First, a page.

Lyme disease results from infection with the bacterium Borrelia burgdorferi, which is transmitted to humans through the bite of some ticks. Common early symptoms of the illness include fever, headache, fatigue and a characteristic red rash (erythema migrans) at the site of the tick bite.
Early diagnosis is crucial. The sooner Lyme disease is recognised, the easier it is to cure fully with a course of oral antibiotics. As the infection progresses, it may become a lot more persistent. If left untreated for a long time, Lyme disease may enter a chronic phase. The infection can spread throughout the body and cause serious joint, heart and neurological symptoms.
Since the erythema migrans rash is absent in 20–30% of patients and the other symptoms can mimic other illnesses, Lyme disease is often difficult to diagnose. The available laboratory tests are also unreliable in the early stages of the illness. Therefore, doctors have to consider factors such as the patient’s history of tick bites and recent visits to high-risk areas, in addition to any physical signs and symptoms, when making a diagnosis.
Lyme Disease and the Brain
Some common questions about Lyme disease and the brain are ‘Can Lyme disease cause dementia-like symptoms?’ and ‘Does Lyme disease cause memory problems?’ To answer these, let’s take a look at the stats.
Lyme disease leads to profound effects on the brain in about 15% of cases. Some sources suggest that this proportion may be even higher, since thousands of cases are believed to remain undiagnosed every year. A small percentage of patients continue to experience neurological symptoms after receiving timely antibiotic treatment for Lyme disease. This phenomenon is often referred to as ‘post-treatment Lyme disease syndrome’, and its possible cause is a widespread inflammation of the brain.
Neurological Symptoms of Lyme Disease
Chronic Lyme disease develops when the infection remains unrecognised and untreated for a long time. In patients with strong immune systems, the initial symptoms can be very mild and may even go unnoticed. The bacteria can live inside the cells and not cause any problems for several months or even years.
Serious symptoms of chronic Lyme disease tend to first appear when immune function becomes disrupted due to another illness, stress or environmental factors. This is when the bacteria begin to proliferate at a greater pace, and travel to various different tissues and organs.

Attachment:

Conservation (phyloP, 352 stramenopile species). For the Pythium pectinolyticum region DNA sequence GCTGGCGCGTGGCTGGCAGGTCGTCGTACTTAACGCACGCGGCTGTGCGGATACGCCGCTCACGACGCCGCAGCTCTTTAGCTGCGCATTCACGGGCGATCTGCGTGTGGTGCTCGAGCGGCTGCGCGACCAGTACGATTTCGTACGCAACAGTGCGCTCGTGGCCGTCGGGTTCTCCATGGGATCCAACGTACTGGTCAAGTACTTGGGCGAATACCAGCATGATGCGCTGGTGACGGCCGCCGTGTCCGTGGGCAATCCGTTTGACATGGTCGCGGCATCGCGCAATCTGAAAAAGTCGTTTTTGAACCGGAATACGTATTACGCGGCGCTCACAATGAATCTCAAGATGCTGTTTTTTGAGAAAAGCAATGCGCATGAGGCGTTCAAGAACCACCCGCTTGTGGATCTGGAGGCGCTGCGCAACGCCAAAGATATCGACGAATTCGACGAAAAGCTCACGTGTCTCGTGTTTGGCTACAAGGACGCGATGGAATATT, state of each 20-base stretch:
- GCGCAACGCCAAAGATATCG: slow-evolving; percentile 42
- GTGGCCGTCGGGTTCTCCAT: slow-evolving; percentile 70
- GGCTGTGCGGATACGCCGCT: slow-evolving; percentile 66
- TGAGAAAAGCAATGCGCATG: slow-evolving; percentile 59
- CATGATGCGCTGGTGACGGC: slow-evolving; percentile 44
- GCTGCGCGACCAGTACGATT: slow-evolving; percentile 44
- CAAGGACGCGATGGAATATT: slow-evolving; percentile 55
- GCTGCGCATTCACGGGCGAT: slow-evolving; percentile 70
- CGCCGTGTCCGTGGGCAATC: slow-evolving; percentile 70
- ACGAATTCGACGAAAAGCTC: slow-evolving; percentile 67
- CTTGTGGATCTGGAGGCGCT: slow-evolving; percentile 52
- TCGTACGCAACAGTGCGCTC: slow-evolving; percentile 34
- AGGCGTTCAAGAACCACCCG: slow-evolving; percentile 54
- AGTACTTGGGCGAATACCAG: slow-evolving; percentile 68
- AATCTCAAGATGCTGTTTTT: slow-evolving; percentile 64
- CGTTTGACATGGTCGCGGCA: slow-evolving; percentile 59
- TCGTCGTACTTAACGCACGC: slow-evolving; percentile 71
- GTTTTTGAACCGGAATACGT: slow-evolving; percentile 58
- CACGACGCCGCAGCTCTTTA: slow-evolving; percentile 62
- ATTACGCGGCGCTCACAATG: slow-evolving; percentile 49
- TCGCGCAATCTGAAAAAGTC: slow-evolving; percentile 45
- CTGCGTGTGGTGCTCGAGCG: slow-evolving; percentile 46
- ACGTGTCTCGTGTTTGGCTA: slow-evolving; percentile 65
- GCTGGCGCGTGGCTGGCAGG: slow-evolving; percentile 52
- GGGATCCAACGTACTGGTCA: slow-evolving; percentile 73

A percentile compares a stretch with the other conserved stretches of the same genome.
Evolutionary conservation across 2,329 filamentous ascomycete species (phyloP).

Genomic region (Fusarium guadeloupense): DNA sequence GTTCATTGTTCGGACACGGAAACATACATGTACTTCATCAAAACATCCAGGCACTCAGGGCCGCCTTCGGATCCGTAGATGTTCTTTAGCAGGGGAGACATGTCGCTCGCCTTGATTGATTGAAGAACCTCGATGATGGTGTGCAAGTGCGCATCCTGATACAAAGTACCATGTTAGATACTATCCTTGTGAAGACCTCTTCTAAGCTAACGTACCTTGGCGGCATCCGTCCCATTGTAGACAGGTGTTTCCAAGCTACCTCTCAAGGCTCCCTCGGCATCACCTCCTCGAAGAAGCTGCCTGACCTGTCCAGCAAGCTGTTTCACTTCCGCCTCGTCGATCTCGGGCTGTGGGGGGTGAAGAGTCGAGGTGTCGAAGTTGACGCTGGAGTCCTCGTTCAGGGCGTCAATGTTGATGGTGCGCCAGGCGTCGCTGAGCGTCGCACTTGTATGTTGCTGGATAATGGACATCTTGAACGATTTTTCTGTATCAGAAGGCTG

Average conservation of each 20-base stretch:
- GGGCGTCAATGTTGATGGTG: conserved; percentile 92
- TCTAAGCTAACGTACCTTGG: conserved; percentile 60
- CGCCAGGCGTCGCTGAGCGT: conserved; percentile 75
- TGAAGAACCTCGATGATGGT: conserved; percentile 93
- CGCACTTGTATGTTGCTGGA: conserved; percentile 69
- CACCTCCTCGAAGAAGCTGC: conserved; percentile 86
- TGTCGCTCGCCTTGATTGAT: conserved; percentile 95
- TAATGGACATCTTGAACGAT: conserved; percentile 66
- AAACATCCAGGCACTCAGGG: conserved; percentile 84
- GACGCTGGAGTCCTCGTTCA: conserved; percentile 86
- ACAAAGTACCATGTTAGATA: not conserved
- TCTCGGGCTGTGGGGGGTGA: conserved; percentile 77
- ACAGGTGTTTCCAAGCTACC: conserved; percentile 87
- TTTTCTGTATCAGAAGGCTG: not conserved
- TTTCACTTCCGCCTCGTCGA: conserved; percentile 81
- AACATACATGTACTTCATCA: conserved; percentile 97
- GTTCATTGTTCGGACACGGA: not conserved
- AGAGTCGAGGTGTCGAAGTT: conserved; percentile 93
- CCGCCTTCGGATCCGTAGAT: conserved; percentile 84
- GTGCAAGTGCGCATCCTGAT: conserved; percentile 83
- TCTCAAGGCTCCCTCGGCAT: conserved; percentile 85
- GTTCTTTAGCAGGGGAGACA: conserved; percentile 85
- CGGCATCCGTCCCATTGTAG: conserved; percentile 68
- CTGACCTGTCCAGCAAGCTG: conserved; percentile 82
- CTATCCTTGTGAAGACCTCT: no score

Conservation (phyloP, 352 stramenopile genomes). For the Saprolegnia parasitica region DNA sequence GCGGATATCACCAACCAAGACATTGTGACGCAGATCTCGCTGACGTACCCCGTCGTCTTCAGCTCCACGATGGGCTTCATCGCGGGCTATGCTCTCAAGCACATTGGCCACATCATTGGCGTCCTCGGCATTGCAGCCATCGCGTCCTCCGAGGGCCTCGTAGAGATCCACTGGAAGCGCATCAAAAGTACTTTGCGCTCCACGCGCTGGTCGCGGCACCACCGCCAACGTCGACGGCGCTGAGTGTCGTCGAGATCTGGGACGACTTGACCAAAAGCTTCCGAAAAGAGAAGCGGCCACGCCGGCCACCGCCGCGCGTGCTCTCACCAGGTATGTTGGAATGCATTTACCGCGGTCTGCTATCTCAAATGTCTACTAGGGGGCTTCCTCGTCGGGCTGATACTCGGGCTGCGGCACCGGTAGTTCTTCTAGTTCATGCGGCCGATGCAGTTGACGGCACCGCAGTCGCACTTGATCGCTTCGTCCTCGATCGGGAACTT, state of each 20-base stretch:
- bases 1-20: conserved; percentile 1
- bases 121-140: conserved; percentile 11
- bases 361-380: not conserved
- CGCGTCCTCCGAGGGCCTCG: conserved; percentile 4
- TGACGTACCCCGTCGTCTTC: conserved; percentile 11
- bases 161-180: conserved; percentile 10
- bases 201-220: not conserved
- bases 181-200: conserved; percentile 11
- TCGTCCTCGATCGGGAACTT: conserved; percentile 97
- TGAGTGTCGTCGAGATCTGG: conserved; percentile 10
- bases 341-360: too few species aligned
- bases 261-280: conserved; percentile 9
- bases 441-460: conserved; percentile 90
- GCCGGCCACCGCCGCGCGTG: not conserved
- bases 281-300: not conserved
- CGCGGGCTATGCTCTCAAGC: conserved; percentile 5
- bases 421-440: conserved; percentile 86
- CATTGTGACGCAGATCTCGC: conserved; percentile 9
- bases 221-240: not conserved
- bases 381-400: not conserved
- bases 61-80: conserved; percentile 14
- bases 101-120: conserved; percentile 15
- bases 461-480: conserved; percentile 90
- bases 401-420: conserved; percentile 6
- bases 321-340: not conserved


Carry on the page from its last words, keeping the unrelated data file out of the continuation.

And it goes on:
When Lyme disease becomes chronic and the bacteria spread to the brain, the resulting condition is referred to as neuroborreliosis. Common neurological and psychological symptoms of neuroborreliosis are cognitive decline, memory impairment, mood swings, decreased energy levels, difficulty concentrating, sleep disturbances, disrupted fine motor control and vision changes.
In rare cases, neuropsychiatric Lyme disease can cause paranoia, hallucinations, mania and obsessive-compulsive symptoms. In children, the most common symptoms of neuroborreliosis are headaches, behavioral changes, learning difficulties and sleep disorders.
Patients with chronic Lyme disease often report extreme fatigue. They can sleep for as many as 10 to 12 hours, yet not feel rested after waking up. Increased sensitivity to light and loud sounds can also develop.
Diagnosing Neurological Lyme Disease
In addition to serological testing, patients with suspected neuroborreliosis may benefit from a brain MRI scan. The scan may reveal lesions similar to those caused by multiple sclerosis. Spine lesions have also been observed in some cases. Other diagnostic methods to consider are nerve conduction studies and neurocognitive tests.
Secondary Dementia Due to Lyme Neuroborreliosis
Severe dementia resulting from neuroborreliosis is extremely rare. However, dementia-like syndromes associated with Lyme disease have been reported on occasion.
In a few cases, the condition has seemed to trigger primary dementia, such as Alzheimer’s disease. Persistent chronic Lyme disease is normally treated with several courses of intravenous antibiotics, but it’s unclear whether serious neuropsychiatric symptoms are completely reversible.
Lyme Disease and Dementia/Alzheimer’s Disease
The dementia and other signs of cognitive decline caused by severe neuroborreliosis tend to resemble the symptoms of Alzheimer’s disease. Some research studies have indicated the presence of Borrelia burgdorferi in the brains of Alzheimer’s patients, suggesting a possible link between the two conditions. While Lyme disease can be successfully cured with antibiotics in most cases, the exact causes of Alzheimer’s disease remain unknown, and no effective treatment currently exists.
So how does Lyme affect you in old age? Well, one 2014 study aimed to determine if there was an actual relationship between Lyme and Alzheimer’s. The scientists collected data from the US Centers for Disease Control and Prevention on the incidence of Lyme disease and deaths associated with Alzheimer’s disease. They then analysed the information in search of any significant correlations.
One of the findings of the study was that the 13 states with the highest prevalence of Lyme disease actually had the lowest number of deaths from Alzheimer’s disease. Moreover, the seven states with the highest incidence rates of Alzheimer’s were among the 13 states with the fewest number of Lyme disease cases. Vermont was the only state reporting a high incidence of both conditions. Any other potential associations were found to be statistically insignificant.
The link between Lyme disease and dementia remains unclear, but considering the other possible implications of contracting chronic Lyme, it’s better to be safe than sorry and protect yourself against tick bites altogether.